How to Encrypt Your Windows PC

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How to Use TrueCrypt to Encrypt Your Sensitive Documents

Unless you encrypt your files, outsiders can easily gain access to them--even without knowing your Windows password--by booting into their own operating system from a special disc or from a bootable USB drive.

If you work with sensitive data--because you have a small business, say, or because you store personal financial documents on your computer--you should consider encrypting them to protect them against snoopers and thieves, especially if you keep them on a laptop, which can easily be stolen or lost.

One useful encryption utility is TrueCrypt, from the TrueCrypt Foundation. With this free, open-source program, you can create virtual encrypted disks or encrypt entire drives, including the Windows drive.

In this article I'll concentrate on describing how to create virtual encrypted disks, which enable you to protect specific sensitive documents without having to encrypt your entire drive. For other practical encryption how-to's, click the article titles listed in the panel at right.

TrueCrypt's main window.

When you create a virtual encrypted disk with TrueCrypt, you actually create a single encrypted file container that you can open or decrypt with the password you choose.

Here’s what the file container looks like in Windows.
Like any other file, this file container can be deleted, moved, or copied. But no one can access its contents without supplying the correct password.

The idea underlying the file container is similar to the idea behind compressed .zip files: You can put other files and folders inside the file container; and while it remains closed, it appears as a single file in Windows. But unlike with .zip files, you can't simply double-click the encrypted file container to open it and access the files contained inside. With TrueCrypt you have to mount the volume (the file container) as a drive--and to do that, you must first enter your encryption password.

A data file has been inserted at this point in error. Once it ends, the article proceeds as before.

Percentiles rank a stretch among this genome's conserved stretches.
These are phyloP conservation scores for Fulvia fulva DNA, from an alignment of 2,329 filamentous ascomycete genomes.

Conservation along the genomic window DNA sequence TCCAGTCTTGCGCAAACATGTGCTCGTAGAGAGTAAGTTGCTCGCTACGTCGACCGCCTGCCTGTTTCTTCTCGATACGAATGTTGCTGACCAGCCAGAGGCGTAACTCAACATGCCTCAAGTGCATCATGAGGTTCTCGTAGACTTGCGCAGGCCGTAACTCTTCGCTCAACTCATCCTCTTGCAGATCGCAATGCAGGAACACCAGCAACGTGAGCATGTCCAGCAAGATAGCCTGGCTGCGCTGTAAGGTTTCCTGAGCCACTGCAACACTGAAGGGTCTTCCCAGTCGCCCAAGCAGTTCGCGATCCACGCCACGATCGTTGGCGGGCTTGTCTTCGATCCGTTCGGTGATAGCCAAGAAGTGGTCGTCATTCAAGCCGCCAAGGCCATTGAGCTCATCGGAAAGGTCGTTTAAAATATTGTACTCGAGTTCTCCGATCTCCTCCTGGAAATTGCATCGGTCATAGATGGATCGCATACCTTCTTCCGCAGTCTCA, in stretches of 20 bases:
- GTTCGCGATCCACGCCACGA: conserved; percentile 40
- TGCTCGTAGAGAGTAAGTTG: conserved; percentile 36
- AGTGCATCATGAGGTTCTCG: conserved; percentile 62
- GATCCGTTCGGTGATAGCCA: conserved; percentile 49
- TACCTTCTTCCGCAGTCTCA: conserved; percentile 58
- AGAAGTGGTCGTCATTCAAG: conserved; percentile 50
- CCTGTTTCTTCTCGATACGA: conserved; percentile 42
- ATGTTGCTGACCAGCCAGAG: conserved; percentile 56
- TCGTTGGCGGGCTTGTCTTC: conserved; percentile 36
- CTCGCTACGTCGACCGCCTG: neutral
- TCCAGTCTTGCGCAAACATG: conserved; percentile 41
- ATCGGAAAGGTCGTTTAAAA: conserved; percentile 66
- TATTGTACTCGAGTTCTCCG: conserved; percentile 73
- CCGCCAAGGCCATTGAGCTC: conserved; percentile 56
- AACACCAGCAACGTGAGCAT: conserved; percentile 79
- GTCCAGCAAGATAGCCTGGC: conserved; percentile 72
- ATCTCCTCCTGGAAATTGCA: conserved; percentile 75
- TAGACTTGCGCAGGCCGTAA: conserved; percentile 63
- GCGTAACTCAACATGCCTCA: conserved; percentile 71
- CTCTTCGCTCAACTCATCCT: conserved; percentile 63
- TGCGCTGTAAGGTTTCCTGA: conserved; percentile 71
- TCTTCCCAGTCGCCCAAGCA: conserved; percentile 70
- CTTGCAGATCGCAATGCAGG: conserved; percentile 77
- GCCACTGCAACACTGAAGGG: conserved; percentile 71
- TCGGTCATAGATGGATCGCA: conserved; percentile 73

You mount the file container by selecting it and entering your encryption password.
The file container will appear as a drive in Windows, similarly to the way the C and D drives do, and you'll be able to access, modify, remove, and add more files and folders inside the encrypted file container.

You access your encrypted file container as a drive in Windows.
If you'd like to try using TrueCrypt, start by downloading it. When you install it you can use the default settings; the installation is quick and simple.

After opening the application, follow these steps to create the encrypted file container:

1. Click Create Volume to get started.

2. Keep the first choice--Create an encrypted file container--selected, and click Next.

3. Keep the first choice--Standard TrueCrypt volume--selected, and click Next.

4. Click Select File, choose where you want to place the encrypted file container, give it a name, and click Save. To continue, click Next.

5. Unless you have a special reason not to, accept the default encryption options and click Next.

6. Specify the size you want the encrypted file container to be. Make sure that it's big enough to fit the files and documents that you want to protect, with room to grow if needed. Input the desired size, and click Next.

7. Enter your preferred encryption/decryption password, and click Next.

8. Keep the default volume format settings, but move your mouse around randomly to create a more random and secure cryptographic strength. Then click Format to create the encrypted file container.

To use the encrypted file container, you must mount it as a drive. The most basic way to do this is to click the desired drive letter on the main TrueCrypt window, click Select File to find and select your file container, and then click Mount. You'll be prompted for the encryption password you set when you created the file container. Enter it and click OK, and thereafter you can access your encrypted files in Windows by using Computer (or My Computer). Just as with other drives, you can see and access it from open/save dialog boxes from Windows and within other programs.

If you want the file container to be mounted automatically when you log onto Windows, you can add it to your favorites.

Eric Geier is a freelance tech writer; become a Twitter follower to keep up with his writings. He's also the founder of NoWiresSecurity, which helps small businesses easily protect their Wi-Fi network with Enterprise-class security.

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